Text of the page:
Arnold H. Glasgow
Bryant H. McGill
Charles F. Kettering
Chris Van Allsburg
Henry Ward Beecher
J. B. Priestley
Jerry B. Jenkins
Ralph Waldo Emerson
Thomas A. Edison
SummaryEdmund Burke was a famous Statesman from Ireland, who lived between January 12, 1729 and July 9, 1797. He became 68 years old.
BiographyEdmund Burke was a British politician. He is considered the founder of conservatism. Burke belonged to the British party Whigs (a more liberal party than the Tories).
Burke's ideas differ from other ideologies, since he really is not constructed any new ideology, he stated, rather than any principles (most of them have been standing) as descendants continued conservatism built on. The main work was to Burke Reflections on the Revolution in France (original title: Reflections on the Revolution in France) (1790).
Burke was born in Ireland and later studied history.
Burke supported, unlike most of his contemporaries countrymen, the American Revolution. He believed that it was the British king who had attacked Americans' rights.
During the French Revolution a few years later, Burke (by many), however the opposite attitude. Now he was an ardent opponent of the revolutionary and participated in the so-called revolution debate. The changed attitude of Burke reasoned that the French revolutionaries, unlike Americans, they would overthrow the government and build something new. Such an attitude is contrary to conservatism because doctrines; evolution rather than revolution. Burke was particularly critical of the violence during the French Revolution.
Zodiac etc.He is born under the zodiac capricorn, who is known for Determination, Dominance, Perservering, Practical, Willful. Our collection contains 78 quotes who is written / told by Edmund, under the main topics: Beauty, Religion.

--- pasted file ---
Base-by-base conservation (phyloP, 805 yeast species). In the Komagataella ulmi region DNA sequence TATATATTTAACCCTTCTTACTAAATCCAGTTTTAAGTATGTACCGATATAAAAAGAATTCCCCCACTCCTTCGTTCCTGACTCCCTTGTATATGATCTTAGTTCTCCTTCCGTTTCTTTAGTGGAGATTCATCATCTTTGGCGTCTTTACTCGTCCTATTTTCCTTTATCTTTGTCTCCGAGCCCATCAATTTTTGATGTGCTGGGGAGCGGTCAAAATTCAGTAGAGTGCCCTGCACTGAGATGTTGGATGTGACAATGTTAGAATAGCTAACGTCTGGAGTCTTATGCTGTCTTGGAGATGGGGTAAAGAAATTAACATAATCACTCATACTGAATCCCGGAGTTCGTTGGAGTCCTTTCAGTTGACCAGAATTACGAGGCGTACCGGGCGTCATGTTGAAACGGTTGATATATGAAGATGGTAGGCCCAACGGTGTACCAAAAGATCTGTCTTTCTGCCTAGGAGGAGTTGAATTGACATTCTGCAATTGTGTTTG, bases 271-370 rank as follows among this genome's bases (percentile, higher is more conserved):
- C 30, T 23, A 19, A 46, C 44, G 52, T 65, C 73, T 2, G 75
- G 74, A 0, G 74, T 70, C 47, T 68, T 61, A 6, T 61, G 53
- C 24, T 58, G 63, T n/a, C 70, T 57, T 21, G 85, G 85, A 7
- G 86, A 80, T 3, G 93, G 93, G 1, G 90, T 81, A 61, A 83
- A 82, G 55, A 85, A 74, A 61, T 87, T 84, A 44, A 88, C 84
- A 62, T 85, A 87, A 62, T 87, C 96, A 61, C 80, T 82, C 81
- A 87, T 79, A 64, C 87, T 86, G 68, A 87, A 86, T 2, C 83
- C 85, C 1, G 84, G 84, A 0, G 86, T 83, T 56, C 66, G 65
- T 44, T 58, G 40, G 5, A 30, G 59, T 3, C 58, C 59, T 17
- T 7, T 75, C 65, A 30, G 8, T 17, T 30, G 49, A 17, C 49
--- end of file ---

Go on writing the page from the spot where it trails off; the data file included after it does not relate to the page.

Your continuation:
Here is some other popular authors who lived in the same timeframe: Catherine II, Richard Brinsley Sheridan, William Ellery Channing, Samuel Taylor Coleridge, Napoleon Bonaparte, William Hazlitt, Thomas Jefferson, Johann Wolfgang Von Goethe, Johann Gottfried von Herder, V. Cousin, Anna Harrison, Benjamin Hawkins, Benjamin West, John Hancock, John Mason Good, Lydia Sigourney, Mikhail Kutuzov, Arthur Phillip, Henry Rutgers, Johann Pestalozzi
Source / external links:http://en.wikipedia.org/wiki/Edmund_Burke
Famous quotes by Edmund Burke (78)
"All that's necessary for the forces of evil to win in the world is for enough good men to do nothing"
"All human laws are, properly speaking, only declaratory; they have no power over the substance of original justice"
"All government, indeed every human benefit and enjoyment, every virtue, and every prudent act, is founded on compromise and barter"
"A State without the means of some change is without the means of its conservation"
"A spirit of innovation is generally the result of a selfish temper and confined views. People will not look forward to posterity, who never look backward to their ancestors"
"A disposition to preserve, and an ability to improve, taken together, would be my standard of a statesman"
"In effect, to follow, not to force the public inclination; to give a direction, a form, a technical dress, and a specific sanction, to the general sense of the community, is the true end of legislature"
"There is but one law for all, namely that law which governs all law, the law of our Creator, the law of humanity, justice, equity - the law of nature and of nations"
"People will not look forward to posterity, who never look backward to their ancestors"
"Poetry is the art of substantiating shadows, and of lending existence to nothing"
"Nothing turns out to be so oppressive and unjust as a feeble government"
"It is a general popular error to suppose the loudest complainers for the public to be the most anxious for its welfare"